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Irish funds reforms set to attract extra £18bn per annum

written by Bella Palmer
funds

The Government’s new ILP legislation overhauls the existing legislation to allow for the establishment of special investment partnerships

Changes to the rules governing how private funds are set up in Ireland will attract up to €20 billion (£18.05 billion) a year in global capital and create an additional 3,000 jobs, the funds industry has claimed.

The Government’s new Investment Limited Partnership (ILP) legislation, which passed into law just before Christmas, overhauls the existing legislation to allow for the establishment of special investment partnerships.

Ireland is the second-largest funds hub in Europe behind Luxembourg but, until now, has been unable to offer this particular type of fund structure, which is increasingly used by fund managers generally and increasingly used to finance green energy projects.

Even the State-owned Ireland Strategic Investment Fund (ISIF) has – in the absence of ILP-enabling legislation – been forced to use Luxembourg-domiciled vehicles to fund certain projects.

Based on Ireland’s existing market share of the European funds industry and the State’s attractiveness as an English-speaking, common law jurisdiction, Irish Funds, the umbrella group for the industry, estimates that the new legislation will attract up to €20 billion (£18.05 billion) per annum in global private capital.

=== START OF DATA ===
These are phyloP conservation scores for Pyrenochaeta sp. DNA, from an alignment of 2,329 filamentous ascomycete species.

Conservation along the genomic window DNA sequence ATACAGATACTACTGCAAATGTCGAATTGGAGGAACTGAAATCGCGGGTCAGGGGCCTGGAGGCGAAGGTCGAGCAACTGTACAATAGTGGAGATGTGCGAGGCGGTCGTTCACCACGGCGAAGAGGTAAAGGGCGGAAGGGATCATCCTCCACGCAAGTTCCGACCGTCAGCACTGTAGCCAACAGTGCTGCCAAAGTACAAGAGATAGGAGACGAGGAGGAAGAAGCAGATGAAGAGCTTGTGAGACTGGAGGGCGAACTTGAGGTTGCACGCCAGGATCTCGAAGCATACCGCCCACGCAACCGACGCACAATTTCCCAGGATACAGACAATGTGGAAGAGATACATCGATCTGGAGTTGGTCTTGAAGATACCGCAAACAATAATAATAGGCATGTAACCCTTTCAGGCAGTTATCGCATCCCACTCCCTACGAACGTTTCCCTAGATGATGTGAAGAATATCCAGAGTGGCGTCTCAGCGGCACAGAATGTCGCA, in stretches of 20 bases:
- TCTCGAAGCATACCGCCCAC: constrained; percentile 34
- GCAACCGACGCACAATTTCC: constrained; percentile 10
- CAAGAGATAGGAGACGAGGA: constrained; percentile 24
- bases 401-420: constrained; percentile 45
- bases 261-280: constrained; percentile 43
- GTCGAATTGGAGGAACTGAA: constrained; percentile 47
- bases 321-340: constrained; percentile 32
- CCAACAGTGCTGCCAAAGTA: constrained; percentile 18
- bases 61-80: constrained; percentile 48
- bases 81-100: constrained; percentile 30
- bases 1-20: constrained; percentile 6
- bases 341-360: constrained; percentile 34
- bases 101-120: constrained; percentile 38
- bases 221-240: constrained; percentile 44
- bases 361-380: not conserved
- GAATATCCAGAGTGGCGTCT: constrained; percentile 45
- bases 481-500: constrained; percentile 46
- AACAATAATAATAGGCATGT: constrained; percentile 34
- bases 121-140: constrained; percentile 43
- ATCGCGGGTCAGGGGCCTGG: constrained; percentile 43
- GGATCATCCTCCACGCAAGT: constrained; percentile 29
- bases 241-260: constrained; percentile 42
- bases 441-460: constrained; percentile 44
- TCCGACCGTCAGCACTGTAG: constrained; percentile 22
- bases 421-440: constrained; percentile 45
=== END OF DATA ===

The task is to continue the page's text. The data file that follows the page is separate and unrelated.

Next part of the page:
And because these funds are more labour-intensive to operate, up to 3,000 fund management roles are expected to be created alongside the additional investment. There are 16,000 people employed in the funds industry.

When we first conceived of this legislation four years ago it was pre-Brexit, it was also pre the persistent low interest rate environment, it was pre the EU’s green deal and it was pre-Covid, the chief executive of Irish Funds, Pat Lardner, said.

These factors had led to an explosion in investment via private partnership structures and Ireland was now in an ideal position to capitalise, he said.

Over the past five years there has been 3,300 private equity funds launched in Europe, the vast majority private partnership structures.

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